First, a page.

This exchange took place in English, without prompting, as it was initiated by the students themselves, and was all about a topic close to their heart: gaming. Wherever I go, I hear complaints by teachers about not being able to engage their students: They don’t want to speak; They aren’t interested in English; They’re a difficult class to teach.
Every class is different, of course, and not all students are interested in games. But many are. And I am convinced there are lots of missed opportunities for natural, relevant, meaningful speaking moments like the one above in so many classrooms that are not happening simply because the teacher has no gaming knowledge or interest. And because the students know this, they don’t talk about games, and are never prompted to do so by the teacher. With some students, such as A and D in my class (above), gaming may even be their main interest and what they do with most of their time (outside of school). If so, what this means is that for some students there will be nothing of interest to talk about in your class.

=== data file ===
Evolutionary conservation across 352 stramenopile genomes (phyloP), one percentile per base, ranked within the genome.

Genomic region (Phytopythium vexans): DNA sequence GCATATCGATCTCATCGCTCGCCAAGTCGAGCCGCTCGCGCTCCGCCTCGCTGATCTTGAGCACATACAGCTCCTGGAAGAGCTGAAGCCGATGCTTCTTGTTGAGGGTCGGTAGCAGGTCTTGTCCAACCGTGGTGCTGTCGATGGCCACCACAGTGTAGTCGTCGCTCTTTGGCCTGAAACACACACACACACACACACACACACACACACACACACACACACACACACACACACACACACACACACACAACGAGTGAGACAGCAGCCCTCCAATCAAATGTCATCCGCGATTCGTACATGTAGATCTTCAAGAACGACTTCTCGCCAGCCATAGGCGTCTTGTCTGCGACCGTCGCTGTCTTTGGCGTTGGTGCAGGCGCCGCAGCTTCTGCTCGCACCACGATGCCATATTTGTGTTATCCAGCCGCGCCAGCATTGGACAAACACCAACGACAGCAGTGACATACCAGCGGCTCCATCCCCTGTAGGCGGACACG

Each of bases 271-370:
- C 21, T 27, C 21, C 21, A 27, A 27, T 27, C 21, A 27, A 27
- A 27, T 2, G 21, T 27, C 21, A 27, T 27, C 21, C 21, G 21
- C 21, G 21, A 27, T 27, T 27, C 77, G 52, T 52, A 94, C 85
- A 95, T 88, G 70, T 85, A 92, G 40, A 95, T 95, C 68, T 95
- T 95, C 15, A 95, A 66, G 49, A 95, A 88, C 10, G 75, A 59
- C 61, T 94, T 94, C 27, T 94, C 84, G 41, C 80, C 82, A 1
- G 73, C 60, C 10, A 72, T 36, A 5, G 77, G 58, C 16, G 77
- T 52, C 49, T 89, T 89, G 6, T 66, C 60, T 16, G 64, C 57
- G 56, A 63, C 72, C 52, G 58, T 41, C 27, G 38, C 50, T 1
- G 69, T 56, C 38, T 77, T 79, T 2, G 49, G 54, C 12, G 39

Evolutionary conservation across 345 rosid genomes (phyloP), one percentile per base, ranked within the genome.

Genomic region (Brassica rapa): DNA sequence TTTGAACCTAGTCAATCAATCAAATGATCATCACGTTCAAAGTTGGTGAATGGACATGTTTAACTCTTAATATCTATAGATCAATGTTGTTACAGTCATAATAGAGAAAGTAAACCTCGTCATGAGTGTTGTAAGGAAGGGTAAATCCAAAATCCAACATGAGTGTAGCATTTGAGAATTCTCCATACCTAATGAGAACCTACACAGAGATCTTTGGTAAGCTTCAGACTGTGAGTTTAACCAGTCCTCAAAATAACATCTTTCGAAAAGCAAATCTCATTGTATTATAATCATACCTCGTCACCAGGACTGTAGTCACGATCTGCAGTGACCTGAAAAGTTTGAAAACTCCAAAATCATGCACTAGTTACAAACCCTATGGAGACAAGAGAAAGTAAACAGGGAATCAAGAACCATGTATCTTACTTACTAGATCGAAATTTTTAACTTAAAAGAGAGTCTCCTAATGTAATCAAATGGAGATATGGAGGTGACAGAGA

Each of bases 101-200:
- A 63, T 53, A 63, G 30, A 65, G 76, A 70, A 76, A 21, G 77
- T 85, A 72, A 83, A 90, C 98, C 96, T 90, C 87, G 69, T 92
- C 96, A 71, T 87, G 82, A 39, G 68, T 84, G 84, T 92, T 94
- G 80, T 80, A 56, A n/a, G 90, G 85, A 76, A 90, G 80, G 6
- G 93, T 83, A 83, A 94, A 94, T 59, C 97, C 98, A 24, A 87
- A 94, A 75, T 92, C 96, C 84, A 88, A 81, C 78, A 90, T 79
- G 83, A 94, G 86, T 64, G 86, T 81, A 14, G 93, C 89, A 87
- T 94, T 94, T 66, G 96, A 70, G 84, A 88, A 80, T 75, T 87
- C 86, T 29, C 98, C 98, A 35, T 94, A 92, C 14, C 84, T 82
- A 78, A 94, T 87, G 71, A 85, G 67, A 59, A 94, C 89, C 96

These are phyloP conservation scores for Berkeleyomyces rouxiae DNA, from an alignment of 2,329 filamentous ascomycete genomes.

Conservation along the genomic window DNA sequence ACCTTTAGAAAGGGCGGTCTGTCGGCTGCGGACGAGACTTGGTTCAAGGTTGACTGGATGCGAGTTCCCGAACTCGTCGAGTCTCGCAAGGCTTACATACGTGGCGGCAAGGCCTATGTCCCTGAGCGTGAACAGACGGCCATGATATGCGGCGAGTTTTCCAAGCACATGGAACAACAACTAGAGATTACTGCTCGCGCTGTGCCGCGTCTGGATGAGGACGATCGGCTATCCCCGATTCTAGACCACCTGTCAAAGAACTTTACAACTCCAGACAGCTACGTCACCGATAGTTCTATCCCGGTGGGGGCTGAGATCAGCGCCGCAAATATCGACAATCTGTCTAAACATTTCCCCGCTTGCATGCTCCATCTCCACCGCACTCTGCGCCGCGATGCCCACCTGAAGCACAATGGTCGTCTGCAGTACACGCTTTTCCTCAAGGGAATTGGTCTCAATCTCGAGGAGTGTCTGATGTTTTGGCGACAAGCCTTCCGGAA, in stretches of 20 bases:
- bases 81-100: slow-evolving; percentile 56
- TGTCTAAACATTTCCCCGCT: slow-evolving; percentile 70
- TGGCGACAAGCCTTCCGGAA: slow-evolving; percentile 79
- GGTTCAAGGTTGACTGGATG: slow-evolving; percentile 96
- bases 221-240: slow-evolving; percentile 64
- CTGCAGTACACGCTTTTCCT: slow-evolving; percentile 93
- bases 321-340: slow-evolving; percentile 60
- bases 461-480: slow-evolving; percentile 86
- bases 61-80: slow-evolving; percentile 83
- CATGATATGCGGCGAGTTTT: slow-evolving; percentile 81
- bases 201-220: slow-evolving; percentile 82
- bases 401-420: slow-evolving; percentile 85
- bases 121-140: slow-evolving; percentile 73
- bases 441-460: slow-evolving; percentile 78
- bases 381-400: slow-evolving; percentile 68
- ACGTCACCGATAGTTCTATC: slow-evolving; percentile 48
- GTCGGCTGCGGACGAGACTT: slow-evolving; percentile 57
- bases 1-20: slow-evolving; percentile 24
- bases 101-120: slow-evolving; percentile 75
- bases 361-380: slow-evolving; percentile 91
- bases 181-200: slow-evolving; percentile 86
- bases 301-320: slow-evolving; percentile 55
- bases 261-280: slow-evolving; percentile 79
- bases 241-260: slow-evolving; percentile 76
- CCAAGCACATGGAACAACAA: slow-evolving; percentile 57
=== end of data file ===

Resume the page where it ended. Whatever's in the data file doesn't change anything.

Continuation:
There’s also another interesting point to make. Now, I know that A and D turn up early to class mainly to talk to me about games before the other students arrive. They know I’m interested in games and that we don’t usually talk about them much because some of the other students are not so interested in them (three people in the class have only a passing, casual interest). Occasionally, A and D and some of the other students linger at the end of the class to show me (on the IWB) a new game they have found, one they are playing, or would like to play. Those of you teachers out there who also teach teenagers will know that this is priceless.
So what to do? You don’t have to be a games player in order to talk about games to your students. But you do have to know something. It’s a case of a little knowledge going a long way. For me, it’s the same with football. I have very little interest in football, but living in Barcelona, I have to know something about it in order to speak to my students. A few of the players names and knowing who won the last match / who they are playing next is usually enough. Then I can let the students speak. And all of this information I pick up from watching the TV news.
The same is true of gaming. Gaming is such big business nowadays, touches upon so many people’s free time, that it regularly features in the TV news and newspapers where I live (Spain). The same may well be true where you live too. IF so, then just keep an eye open for what’s happening. Here, it’s all about changing what you pay attention to, so you can talk about it with your students. Here are some of the latest news in the gaming world you should have noticed. How many of these could you start to have a conversation with your students about?